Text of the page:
Worship preview for 1/13
During the Epiphany season, we see the human Jesus identified as the Son of God. At the Baptism of our Lord on the First Sunday after Epiphany, the Father speaks from heaven claiming Jesus as his Son. The Baptism of Jesus was the beginning of his public ministry, and the descent of the Holy Spirit upon him anointed him to be our substitute and Savior.
- In the Gospel reading, Jesus submitted himself to a baptism of repentance for the forgiveness of sins. He had no sins of his own, but he took the sins of the world upon himself and began walking the road that would lead to his death in our place.
- Therefore, the Old Testament reading reminds us that God is with us when we pass through the waters. He has created us for his own glory and redeemed us with the blood of his own Son. Surely we are now his own and will live with him in his kingdom.
- The New Testament reading reminds us that we are already empowered through baptism to live the new Christ-like life as God’s children. Our baptism links us into the death of Christ, but also to his resurrection. The old sinful nature daily dies and the new Christian nature is resurrected, so that we might walk in newness of life.
Baptism in Christ carefully balances the terror of death and the exhilaration of resurrection. Sin is dismantled, disarmed, and destroyed. The sinner, engrafted now to Christ, becomes a new creation, baptized and resurrected like Jesus, alive to God and claimed by him as a child forever. The realm of death cannot possess the life of a believer.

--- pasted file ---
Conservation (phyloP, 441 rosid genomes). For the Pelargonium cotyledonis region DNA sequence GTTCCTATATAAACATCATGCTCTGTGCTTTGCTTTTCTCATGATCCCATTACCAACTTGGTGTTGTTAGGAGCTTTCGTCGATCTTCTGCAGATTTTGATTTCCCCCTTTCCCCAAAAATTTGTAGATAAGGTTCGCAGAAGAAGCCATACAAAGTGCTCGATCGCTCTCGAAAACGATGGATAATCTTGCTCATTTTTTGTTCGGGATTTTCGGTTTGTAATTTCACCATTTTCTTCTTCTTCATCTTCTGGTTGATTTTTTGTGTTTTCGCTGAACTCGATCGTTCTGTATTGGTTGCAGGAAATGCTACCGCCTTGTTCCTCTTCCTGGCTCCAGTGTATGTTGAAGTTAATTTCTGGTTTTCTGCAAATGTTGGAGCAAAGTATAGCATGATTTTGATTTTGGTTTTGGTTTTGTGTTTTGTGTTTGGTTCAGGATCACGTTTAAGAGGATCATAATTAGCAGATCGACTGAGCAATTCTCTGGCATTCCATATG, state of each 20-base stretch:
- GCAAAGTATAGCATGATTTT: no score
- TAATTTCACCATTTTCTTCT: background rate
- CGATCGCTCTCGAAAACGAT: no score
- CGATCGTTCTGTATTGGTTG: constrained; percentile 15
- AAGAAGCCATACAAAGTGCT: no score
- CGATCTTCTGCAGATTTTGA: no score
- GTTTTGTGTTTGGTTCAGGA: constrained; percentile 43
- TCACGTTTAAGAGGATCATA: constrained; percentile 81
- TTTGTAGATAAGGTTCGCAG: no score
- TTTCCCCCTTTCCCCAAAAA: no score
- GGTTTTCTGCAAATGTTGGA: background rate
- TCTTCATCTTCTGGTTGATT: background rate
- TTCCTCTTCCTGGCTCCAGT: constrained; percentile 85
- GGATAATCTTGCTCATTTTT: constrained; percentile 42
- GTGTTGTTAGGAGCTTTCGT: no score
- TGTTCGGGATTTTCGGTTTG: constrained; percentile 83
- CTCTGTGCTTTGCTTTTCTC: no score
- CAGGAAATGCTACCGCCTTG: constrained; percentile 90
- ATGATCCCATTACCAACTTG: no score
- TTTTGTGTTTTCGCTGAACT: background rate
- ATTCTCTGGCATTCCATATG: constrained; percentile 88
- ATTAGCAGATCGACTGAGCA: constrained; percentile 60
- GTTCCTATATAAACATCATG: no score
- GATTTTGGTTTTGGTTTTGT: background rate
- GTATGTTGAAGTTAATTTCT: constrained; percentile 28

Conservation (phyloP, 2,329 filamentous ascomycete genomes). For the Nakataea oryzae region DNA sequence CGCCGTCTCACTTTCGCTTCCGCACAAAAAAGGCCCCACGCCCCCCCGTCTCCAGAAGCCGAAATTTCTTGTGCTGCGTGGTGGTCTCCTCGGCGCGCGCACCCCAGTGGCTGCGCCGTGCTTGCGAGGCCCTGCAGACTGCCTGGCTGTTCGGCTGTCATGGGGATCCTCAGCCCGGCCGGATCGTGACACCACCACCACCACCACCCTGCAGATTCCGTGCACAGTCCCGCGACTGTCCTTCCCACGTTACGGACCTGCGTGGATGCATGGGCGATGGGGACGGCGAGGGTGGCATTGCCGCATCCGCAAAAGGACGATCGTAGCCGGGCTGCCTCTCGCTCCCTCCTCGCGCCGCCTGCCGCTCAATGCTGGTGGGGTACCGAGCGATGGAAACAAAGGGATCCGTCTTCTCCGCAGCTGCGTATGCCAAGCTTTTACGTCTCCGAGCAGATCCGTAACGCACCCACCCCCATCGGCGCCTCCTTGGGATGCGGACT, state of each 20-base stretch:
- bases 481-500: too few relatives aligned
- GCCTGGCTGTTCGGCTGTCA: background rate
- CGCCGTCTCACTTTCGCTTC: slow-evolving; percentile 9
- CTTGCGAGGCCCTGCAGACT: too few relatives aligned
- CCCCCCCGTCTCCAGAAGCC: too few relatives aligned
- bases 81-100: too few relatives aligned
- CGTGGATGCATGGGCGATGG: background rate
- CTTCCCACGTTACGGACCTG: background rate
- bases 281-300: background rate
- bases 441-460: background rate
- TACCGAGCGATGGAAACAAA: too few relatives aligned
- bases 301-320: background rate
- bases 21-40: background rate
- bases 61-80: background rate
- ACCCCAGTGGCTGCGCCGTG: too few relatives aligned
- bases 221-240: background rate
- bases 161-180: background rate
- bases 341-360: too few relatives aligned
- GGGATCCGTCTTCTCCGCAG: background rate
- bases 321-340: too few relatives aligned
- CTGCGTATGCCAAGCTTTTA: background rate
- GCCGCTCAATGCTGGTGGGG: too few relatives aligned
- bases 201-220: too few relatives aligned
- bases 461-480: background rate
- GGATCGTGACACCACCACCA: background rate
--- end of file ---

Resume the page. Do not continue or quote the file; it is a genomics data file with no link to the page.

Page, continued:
The Gospel reading:
The Baptism of our Lord is an ‘epiphany’ (revealing) of the one true God in the flesh and blood of Jesus Christ. In divine mercy, Jesus took his place with sinners and was baptized for the forgiveness of sins. Not that he had any sins of his own, but he took the sins of the world upon himself and washed them away in the water. He was approved by the Father and anointed by the Holy Spirit to be our Prophet, Priest, and King. Today we too are baptized for the forgiveness of our sins and anointed with the Holy Spirit to enable us to live the new, Christ-like life.
The Old Testament reading:
The prophet Isaiah predicted Israel’s destruction at the hands of Babylon because of their idolatry. But he also predicted their redemption from slavery and return to the land God had promised them. He pictured that return from exile as a second exodus and passing through the Red Sea.
Isaiah’s picture can be extended to our situation today. God has redeemed us from slavery to sin by causing us to pass through the Red Sea waters of our Baptisms. But although we are already redeemed, problems in life still come. We have not yet reached the Promised Land; we are now in our time of exile or wandering in the wilderness. But problems will not stop us from reaching our heavenly goal! God does not want us to be afraid, because he is with us and he will bring us home.
The New Testament reading:
St. Paul argues that believers have been transferred from the era of sin and death under Adam to the new era of righteousness and life under the second Adam, Christ. We are united with Christ through Baptism, so that what has happened to him has happened to us. He died and was again raised to life, and so our sinful natures likewise die and a new Christian is raised to life each and every day. All who are baptized into Christ Jesus receive his anointing of the Holy Spirit and are considered by his Father to be beloved and well-pleasing sons and daughters. Rather than suggest sinning more to prompt more grace from God, St. Paul insists that sin is no longer compatible with the righteousness of those who have faith in Christ, and that will be completely true at our final, bodily deaths and resurrections.